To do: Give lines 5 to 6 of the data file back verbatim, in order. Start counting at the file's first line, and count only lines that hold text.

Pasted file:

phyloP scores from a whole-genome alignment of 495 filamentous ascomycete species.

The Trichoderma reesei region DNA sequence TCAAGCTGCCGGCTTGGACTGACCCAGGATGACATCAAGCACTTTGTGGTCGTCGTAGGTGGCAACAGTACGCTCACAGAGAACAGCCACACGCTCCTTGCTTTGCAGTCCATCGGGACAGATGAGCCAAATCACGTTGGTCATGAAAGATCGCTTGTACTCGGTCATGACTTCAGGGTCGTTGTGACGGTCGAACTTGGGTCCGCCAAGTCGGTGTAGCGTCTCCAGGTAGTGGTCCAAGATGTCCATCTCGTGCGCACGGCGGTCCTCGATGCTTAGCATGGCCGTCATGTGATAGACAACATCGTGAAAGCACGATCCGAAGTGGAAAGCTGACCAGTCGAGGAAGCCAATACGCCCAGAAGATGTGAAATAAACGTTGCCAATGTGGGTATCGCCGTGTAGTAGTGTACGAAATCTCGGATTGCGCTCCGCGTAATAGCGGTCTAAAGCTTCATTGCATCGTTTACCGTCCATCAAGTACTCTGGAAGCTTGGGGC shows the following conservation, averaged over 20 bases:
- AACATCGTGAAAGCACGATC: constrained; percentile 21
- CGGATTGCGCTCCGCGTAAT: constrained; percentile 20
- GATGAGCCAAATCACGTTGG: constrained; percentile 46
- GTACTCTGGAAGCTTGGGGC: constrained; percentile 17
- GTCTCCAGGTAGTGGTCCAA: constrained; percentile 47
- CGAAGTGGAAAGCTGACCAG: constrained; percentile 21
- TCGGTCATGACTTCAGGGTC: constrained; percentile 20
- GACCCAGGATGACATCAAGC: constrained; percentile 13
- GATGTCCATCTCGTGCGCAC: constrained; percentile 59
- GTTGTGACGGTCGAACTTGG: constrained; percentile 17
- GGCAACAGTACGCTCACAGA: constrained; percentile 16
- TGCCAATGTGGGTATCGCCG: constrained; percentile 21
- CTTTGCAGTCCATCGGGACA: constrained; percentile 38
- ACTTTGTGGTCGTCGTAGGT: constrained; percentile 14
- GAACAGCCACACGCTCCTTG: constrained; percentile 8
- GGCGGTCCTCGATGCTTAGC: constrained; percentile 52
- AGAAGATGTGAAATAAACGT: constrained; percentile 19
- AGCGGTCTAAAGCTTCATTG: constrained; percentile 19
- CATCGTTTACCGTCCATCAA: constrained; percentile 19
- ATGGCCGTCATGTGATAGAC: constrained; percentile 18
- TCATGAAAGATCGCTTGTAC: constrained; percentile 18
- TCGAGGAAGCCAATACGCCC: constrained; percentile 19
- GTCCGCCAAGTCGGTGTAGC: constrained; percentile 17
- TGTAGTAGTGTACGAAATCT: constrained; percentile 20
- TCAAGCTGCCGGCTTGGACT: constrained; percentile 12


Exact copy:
- GATGAGCCAAATCACGTTGG: constrained; percentile 46
- GTACTCTGGAAGCTTGGGGC: constrained; percentile 17